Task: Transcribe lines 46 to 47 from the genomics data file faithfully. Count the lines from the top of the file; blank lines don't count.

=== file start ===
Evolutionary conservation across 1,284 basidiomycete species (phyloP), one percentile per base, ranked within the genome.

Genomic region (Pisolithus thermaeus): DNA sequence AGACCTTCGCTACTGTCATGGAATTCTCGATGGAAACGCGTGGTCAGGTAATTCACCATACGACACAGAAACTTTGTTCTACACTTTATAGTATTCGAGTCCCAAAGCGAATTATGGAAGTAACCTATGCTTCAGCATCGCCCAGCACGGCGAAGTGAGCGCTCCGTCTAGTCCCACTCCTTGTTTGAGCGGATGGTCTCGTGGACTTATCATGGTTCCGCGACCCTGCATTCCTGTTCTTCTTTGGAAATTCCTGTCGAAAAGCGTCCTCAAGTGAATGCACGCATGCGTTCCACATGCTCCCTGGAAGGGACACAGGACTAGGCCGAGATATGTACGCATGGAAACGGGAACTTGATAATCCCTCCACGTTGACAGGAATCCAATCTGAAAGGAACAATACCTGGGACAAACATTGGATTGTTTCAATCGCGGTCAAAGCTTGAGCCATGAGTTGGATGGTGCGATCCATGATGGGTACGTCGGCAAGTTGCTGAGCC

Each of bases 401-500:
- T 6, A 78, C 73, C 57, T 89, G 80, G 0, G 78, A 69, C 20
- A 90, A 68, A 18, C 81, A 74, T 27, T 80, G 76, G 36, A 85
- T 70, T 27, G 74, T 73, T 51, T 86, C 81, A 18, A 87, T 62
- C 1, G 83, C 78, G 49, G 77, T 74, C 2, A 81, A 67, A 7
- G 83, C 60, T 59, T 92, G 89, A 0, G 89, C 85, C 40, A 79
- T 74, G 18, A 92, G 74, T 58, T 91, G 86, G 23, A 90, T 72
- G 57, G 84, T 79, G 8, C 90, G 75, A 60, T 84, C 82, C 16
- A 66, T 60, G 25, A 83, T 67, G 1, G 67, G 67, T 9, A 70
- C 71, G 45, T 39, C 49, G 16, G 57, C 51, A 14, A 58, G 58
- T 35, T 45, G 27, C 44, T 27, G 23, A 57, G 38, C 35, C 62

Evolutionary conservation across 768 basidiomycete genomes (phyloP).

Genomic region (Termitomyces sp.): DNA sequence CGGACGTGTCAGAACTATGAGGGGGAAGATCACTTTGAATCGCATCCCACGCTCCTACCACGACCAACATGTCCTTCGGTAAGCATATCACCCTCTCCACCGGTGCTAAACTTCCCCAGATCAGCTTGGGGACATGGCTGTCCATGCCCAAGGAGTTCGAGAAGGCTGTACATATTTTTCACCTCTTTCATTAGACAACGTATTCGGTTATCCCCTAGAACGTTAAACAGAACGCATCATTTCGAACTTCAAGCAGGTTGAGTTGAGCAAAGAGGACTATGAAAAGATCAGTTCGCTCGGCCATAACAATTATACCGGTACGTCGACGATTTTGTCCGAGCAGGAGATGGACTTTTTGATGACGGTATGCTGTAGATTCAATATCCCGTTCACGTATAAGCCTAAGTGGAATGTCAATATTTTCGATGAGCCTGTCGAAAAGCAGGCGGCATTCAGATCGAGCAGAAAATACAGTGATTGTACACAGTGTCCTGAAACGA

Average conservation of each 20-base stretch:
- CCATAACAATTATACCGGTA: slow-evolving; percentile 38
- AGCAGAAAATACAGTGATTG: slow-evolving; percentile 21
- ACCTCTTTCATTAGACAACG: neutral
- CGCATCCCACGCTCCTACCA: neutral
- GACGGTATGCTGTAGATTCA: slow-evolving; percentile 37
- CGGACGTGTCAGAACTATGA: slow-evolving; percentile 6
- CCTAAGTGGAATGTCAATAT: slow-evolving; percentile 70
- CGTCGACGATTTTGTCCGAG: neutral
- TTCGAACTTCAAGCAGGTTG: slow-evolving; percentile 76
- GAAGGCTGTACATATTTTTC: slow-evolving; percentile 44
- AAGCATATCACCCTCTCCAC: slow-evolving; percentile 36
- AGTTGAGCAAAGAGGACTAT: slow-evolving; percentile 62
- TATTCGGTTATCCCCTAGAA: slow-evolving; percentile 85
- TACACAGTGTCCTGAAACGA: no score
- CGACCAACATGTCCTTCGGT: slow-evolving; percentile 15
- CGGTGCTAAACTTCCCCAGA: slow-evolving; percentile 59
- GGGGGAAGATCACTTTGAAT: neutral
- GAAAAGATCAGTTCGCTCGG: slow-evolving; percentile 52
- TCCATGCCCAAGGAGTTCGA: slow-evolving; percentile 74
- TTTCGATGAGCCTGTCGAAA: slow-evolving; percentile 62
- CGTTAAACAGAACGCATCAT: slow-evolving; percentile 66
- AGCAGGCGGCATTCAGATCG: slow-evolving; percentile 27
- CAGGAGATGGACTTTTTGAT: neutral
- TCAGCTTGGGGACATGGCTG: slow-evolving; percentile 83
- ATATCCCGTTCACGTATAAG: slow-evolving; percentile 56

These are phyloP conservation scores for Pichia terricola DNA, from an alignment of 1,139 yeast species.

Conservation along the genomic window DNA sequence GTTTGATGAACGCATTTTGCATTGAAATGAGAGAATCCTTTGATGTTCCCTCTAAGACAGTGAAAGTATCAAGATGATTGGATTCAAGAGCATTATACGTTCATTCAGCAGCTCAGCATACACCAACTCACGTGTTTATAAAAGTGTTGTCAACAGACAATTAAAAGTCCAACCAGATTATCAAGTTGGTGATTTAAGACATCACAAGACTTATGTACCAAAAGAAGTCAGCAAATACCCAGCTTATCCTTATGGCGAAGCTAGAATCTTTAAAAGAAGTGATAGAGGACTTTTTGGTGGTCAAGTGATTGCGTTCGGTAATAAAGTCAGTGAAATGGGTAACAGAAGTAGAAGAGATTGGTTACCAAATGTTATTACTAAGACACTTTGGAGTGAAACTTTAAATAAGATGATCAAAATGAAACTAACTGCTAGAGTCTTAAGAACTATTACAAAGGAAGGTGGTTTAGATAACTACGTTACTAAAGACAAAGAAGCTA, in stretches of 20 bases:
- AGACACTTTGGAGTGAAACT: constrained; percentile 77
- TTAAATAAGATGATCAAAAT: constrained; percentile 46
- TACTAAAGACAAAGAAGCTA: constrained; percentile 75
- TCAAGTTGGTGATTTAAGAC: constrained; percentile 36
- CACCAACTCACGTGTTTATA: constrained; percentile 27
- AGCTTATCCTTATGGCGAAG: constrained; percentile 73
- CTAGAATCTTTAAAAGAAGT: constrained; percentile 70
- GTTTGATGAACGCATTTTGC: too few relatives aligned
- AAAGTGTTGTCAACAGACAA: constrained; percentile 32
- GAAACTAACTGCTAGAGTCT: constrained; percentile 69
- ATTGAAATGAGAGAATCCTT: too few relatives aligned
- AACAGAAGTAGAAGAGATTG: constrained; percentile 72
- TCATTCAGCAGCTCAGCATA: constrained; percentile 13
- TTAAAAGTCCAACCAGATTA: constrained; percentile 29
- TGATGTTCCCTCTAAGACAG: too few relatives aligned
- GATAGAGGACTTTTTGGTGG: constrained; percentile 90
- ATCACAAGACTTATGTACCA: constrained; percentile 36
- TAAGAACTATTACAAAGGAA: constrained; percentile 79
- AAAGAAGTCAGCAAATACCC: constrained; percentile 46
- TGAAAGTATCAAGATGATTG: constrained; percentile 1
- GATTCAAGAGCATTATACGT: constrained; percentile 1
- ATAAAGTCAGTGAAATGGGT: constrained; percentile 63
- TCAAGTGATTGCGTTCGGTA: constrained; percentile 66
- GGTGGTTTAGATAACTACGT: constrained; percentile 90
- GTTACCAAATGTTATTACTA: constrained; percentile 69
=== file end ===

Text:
- TACTAAAGACAAAGAAGCTA: constrained; percentile 75
- TCAAGTTGGTGATTTAAGAC: constrained; percentile 36